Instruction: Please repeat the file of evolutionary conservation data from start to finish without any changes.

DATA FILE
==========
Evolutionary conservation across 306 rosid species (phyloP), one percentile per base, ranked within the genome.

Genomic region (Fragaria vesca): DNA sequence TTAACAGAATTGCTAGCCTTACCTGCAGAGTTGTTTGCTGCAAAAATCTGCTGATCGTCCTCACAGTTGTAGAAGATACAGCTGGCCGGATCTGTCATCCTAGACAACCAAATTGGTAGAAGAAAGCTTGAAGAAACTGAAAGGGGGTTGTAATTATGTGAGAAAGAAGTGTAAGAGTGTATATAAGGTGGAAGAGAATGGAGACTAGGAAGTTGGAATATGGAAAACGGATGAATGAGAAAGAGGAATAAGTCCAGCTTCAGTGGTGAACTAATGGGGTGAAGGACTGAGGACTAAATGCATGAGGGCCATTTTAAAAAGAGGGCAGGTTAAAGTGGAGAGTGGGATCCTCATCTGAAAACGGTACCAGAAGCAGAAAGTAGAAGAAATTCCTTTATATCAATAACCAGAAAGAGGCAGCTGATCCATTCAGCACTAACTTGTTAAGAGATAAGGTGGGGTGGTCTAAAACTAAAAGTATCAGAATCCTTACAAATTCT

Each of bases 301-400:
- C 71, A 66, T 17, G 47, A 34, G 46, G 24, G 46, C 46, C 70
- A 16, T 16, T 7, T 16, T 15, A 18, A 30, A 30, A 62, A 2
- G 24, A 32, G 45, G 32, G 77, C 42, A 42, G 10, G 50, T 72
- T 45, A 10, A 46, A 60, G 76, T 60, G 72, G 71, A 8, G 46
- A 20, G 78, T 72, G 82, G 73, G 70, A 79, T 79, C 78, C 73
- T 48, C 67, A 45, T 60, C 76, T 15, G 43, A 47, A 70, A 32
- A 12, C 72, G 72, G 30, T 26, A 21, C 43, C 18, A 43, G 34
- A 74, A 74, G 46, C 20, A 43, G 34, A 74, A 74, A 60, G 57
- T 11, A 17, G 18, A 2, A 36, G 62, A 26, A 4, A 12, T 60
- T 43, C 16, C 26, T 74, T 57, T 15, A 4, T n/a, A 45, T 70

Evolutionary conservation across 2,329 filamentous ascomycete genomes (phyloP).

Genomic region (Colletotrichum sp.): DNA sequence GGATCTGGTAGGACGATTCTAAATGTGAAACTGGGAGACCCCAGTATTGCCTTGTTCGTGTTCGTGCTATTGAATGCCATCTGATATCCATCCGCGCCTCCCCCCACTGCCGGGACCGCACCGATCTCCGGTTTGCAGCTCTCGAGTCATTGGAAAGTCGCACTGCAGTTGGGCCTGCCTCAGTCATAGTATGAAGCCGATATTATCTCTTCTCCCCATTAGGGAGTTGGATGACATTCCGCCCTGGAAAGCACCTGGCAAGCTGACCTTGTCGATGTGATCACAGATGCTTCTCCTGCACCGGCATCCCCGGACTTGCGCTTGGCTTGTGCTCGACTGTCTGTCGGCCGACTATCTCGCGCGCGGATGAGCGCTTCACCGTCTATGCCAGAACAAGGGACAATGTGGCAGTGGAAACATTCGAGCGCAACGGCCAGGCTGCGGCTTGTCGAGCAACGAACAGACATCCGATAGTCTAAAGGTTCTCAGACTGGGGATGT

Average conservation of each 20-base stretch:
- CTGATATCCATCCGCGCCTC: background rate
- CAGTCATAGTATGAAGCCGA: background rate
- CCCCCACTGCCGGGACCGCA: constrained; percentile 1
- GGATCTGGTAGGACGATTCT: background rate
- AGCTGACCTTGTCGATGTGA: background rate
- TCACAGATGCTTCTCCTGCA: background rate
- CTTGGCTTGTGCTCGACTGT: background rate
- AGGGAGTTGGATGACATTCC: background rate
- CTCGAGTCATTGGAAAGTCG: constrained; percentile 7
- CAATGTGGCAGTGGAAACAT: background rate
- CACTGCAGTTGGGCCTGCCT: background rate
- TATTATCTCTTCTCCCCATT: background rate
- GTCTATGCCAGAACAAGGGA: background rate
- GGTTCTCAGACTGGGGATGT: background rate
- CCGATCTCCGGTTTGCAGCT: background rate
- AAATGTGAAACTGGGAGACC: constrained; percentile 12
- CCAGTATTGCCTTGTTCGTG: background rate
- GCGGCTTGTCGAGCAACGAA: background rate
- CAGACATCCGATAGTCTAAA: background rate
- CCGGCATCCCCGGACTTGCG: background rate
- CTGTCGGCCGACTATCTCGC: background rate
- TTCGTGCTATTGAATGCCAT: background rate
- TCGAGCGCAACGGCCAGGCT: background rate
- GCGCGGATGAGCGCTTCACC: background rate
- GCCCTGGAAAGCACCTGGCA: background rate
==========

Evolutionary conservation across 306 rosid species (phyloP), one percentile per base, ranked within the genome.

Genomic region (Fragaria vesca): DNA sequence TTAACAGAATTGCTAGCCTTACCTGCAGAGTTGTTTGCTGCAAAAATCTGCTGATCGTCCTCACAGTTGTAGAAGATACAGCTGGCCGGATCTGTCATCCTAGACAACCAAATTGGTAGAAGAAAGCTTGAAGAAACTGAAAGGGGGTTGTAATTATGTGAGAAAGAAGTGTAAGAGTGTATATAAGGTGGAAGAGAATGGAGACTAGGAAGTTGGAATATGGAAAACGGATGAATGAGAAAGAGGAATAAGTCCAGCTTCAGTGGTGAACTAATGGGGTGAAGGACTGAGGACTAAATGCATGAGGGCCATTTTAAAAAGAGGGCAGGTTAAAGTGGAGAGTGGGATCCTCATCTGAAAACGGTACCAGAAGCAGAAAGTAGAAGAAATTCCTTTATATCAATAACCAGAAAGAGGCAGCTGATCCATTCAGCACTAACTTGTTAAGAGATAAGGTGGGGTGGTCTAAAACTAAAAGTATCAGAATCCTTACAAATTCT

Each of bases 301-400:
- C 71, A 66, T 17, G 47, A 34, G 46, G 24, G 46, C 46, C 70
- A 16, T 16, T 7, T 16, T 15, A 18, A 30, A 30, A 62, A 2
- G 24, A 32, G 45, G 32, G 77, C 42, A 42, G 10, G 50, T 72
- T 45, A 10, A 46, A 60, G 76, T 60, G 72, G 71, A 8, G 46
- A 20, G 78, T 72, G 82, G 73, G 70, A 79, T 79, C 78, C 73
- T 48, C 67, A 45, T 60, C 76, T 15, G 43, A 47, A 70, A 32
- A 12, C 72, G 72, G 30, T 26, A 21, C 43, C 18, A 43, G 34
- A 74, A 74, G 46, C 20, A 43, G 34, A 74, A 74, A 60, G 57
- T 11, A 17, G 18, A 2, A 36, G 62, A 26, A 4, A 12, T 60
- T 43, C 16, C 26, T 74, T 57, T 15, A 4, T n/a, A 45, T 70

Evolutionary conservation across 2,329 filamentous ascomycete genomes (phyloP).

Genomic region (Colletotrichum sp.): DNA sequence GGATCTGGTAGGACGATTCTAAATGTGAAACTGGGAGACCCCAGTATTGCCTTGTTCGTGTTCGTGCTATTGAATGCCATCTGATATCCATCCGCGCCTCCCCCCACTGCCGGGACCGCACCGATCTCCGGTTTGCAGCTCTCGAGTCATTGGAAAGTCGCACTGCAGTTGGGCCTGCCTCAGTCATAGTATGAAGCCGATATTATCTCTTCTCCCCATTAGGGAGTTGGATGACATTCCGCCCTGGAAAGCACCTGGCAAGCTGACCTTGTCGATGTGATCACAGATGCTTCTCCTGCACCGGCATCCCCGGACTTGCGCTTGGCTTGTGCTCGACTGTCTGTCGGCCGACTATCTCGCGCGCGGATGAGCGCTTCACCGTCTATGCCAGAACAAGGGACAATGTGGCAGTGGAAACATTCGAGCGCAACGGCCAGGCTGCGGCTTGTCGAGCAACGAACAGACATCCGATAGTCTAAAGGTTCTCAGACTGGGGATGT

Average conservation of each 20-base stretch:
- CTGATATCCATCCGCGCCTC: background rate
- CAGTCATAGTATGAAGCCGA: background rate
- CCCCCACTGCCGGGACCGCA: constrained; percentile 1
- GGATCTGGTAGGACGATTCT: background rate
- AGCTGACCTTGTCGATGTGA: background rate
- TCACAGATGCTTCTCCTGCA: background rate
- CTTGGCTTGTGCTCGACTGT: background rate
- AGGGAGTTGGATGACATTCC: background rate
- CTCGAGTCATTGGAAAGTCG: constrained; percentile 7
- CAATGTGGCAGTGGAAACAT: background rate
- CACTGCAGTTGGGCCTGCCT: background rate
- TATTATCTCTTCTCCCCATT: background rate
- GTCTATGCCAGAACAAGGGA: background rate
- GGTTCTCAGACTGGGGATGT: background rate
- CCGATCTCCGGTTTGCAGCT: background rate
- AAATGTGAAACTGGGAGACC: constrained; percentile 12
- CCAGTATTGCCTTGTTCGTG: background rate
- GCGGCTTGTCGAGCAACGAA: background rate
- CAGACATCCGATAGTCTAAA: background rate
- CCGGCATCCCCGGACTTGCG: background rate
- CTGTCGGCCGACTATCTCGC: background rate
- TTCGTGCTATTGAATGCCAT: background rate
- TCGAGCGCAACGGCCAGGCT: background rate
- GCGCGGATGAGCGCTTCACC: background rate
- GCCCTGGAAAGCACCTGGCA: background rate